Despite these positive findings, the authors of the editorial, Dr. Gil Rabinovici and Renaud La Joie from the University of California, San Francisco, emphasized that while this trial represents a promising start, more effective and safer treatments are still needed to combat Alzheimer’s disease.

Course of therapy

In the trial, the company planned for patients to discontinue the drug if a sufficient amount of amyloid was cleared from their brains. About half of the patients switched to the placebo based on this measure at either six or 12 months, as mentioned by Skovronsky. Surprisingly, even for those who stopped taking the drug, the benefits of the treatment continued to increase over time.

Skovronsky expressed delight in this discovery, explaining that once the plaques were removed, the Alzheimer’s trajectory changed in a positive direction. This meant that patients didn’t need to continue the therapy to maintain those benefits.

The trial also sought to address the question of whether there were greater benefits for individuals in the early stages of the disease. It has been a hypothesis that treating Alzheimer’s at an early stage with amyloid-clearing drugs would yield better outcomes, and the Donanemab trial supported this notion.

The researchers examined different groups of patients, including those with mild cognitive impairment (MCI), which is the earliest stage of the disease, as well as those with mild and moderate Alzheimer’s. Donanemab demonstrated positive effects in all three groups, but its impact was most significant in the MCI patients, who were in the earliest stages of the disease.

Age also played a role in the drug’s effectiveness. Patients under 75 years old in the low/medium tau category experienced a greater slowing of the disease (48% on the iADRS scale) compared to those 75 or older (25% on the same scale).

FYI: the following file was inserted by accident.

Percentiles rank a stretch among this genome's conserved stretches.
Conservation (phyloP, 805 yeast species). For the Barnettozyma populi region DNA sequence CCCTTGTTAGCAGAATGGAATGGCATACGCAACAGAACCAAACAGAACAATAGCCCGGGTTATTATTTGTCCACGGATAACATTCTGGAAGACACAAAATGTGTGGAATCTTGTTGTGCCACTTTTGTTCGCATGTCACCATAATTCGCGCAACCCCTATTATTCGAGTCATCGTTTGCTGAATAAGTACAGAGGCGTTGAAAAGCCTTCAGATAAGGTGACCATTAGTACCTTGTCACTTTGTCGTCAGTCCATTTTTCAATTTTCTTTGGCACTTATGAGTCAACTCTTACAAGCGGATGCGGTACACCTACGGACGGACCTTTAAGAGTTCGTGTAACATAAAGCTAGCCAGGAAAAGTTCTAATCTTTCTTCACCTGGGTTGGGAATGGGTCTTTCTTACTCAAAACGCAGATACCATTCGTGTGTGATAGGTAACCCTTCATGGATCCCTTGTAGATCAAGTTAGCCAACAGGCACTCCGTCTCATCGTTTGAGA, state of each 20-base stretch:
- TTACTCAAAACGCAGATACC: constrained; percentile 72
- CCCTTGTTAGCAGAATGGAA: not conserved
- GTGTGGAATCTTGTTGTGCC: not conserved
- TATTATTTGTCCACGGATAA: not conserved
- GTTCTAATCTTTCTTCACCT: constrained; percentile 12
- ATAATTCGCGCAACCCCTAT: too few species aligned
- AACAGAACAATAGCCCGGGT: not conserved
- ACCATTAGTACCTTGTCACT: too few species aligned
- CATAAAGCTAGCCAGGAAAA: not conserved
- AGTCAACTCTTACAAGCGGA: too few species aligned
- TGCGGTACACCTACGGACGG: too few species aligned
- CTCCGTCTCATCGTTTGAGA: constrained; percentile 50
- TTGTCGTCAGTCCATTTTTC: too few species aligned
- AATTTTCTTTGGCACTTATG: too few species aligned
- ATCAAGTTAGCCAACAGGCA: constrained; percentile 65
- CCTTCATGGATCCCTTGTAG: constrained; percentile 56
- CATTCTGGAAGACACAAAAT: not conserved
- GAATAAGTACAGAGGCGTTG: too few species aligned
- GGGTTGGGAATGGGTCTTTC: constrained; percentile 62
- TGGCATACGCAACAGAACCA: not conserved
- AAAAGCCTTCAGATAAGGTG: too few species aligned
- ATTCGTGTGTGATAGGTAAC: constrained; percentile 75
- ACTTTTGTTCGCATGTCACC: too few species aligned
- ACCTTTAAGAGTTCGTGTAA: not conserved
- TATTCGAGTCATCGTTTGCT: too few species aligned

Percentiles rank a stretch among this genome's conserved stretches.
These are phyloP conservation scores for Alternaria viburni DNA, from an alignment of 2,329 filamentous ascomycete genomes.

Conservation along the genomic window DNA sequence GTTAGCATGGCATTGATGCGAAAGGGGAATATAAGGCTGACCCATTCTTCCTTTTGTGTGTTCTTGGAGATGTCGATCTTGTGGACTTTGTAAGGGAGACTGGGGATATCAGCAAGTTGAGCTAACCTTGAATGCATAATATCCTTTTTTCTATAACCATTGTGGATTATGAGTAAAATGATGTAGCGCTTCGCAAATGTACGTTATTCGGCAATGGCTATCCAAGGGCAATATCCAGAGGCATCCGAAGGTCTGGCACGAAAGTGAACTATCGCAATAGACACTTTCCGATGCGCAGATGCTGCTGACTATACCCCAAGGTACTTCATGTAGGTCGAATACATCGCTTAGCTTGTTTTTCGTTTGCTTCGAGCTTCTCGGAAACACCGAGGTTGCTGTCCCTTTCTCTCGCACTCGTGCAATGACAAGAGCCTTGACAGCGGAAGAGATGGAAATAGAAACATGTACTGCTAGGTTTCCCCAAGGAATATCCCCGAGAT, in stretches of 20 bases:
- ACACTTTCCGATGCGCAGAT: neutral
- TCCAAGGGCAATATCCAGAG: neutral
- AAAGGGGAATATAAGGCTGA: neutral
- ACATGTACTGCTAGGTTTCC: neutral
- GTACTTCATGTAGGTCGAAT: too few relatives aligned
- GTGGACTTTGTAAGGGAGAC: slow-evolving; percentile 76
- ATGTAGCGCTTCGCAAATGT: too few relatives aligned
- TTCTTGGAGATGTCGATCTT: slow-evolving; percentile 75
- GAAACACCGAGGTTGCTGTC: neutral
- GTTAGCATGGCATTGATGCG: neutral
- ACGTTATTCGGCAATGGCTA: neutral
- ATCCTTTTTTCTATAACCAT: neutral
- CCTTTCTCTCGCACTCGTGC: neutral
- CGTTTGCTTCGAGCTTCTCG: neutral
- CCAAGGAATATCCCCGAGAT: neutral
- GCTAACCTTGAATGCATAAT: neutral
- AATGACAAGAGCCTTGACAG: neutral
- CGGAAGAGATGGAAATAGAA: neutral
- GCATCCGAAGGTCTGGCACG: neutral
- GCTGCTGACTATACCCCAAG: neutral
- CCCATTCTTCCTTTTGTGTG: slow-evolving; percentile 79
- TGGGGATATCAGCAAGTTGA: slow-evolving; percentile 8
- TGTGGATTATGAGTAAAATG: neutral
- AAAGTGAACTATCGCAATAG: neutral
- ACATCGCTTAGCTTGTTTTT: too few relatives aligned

Prevention study of the disease

Lilly is currently conducting a trial with patients who do not yet show symptoms of Alzheimer’s disease to investigate if the results could be even more robust. Skovronsky expressed confidence that these positive outcomes could lead to even better results in this prevention study.

The hope is that this trial could potentially slow disease progression by 40 to 50% in the early stages of the disease, and if successful, it could lead to studies at even earlier stages to try and halt the progression of the disease entirely. This exciting prospect has the researchers looking forward to the potential impact on Alzheimer’s prevention.

Leqembi is also being studied for its preventive effects in individuals at higher risk of developing Alzheimer’s.

Method of administration of Alzheimer’s drugs

One significant issue is the administration method, as both Leqembi and donanemab require intravenous infusion. Leqembi is administered every two weeks, while donanemab is given every four weeks.

The main safety concerns lie in brain swelling or bleed seen on MRI scans, known as amyloid-related imaging abnormalities (ARIA). Donanemab had a 37% ARIA rate, which included both types of abnormalities, compared to 15% for patients on the placebo.

While most of the cases were mild to moderate, a few were severe, and there were three patient deaths in the Donanemab group, and one in the placebo group, considered related to the treatment.

These safety concerns underscore the need for further investigation and understanding of the potential risks associated with these drugs, alongside their benefits, to ensure the well-being of patients with Alzheimer’s disease.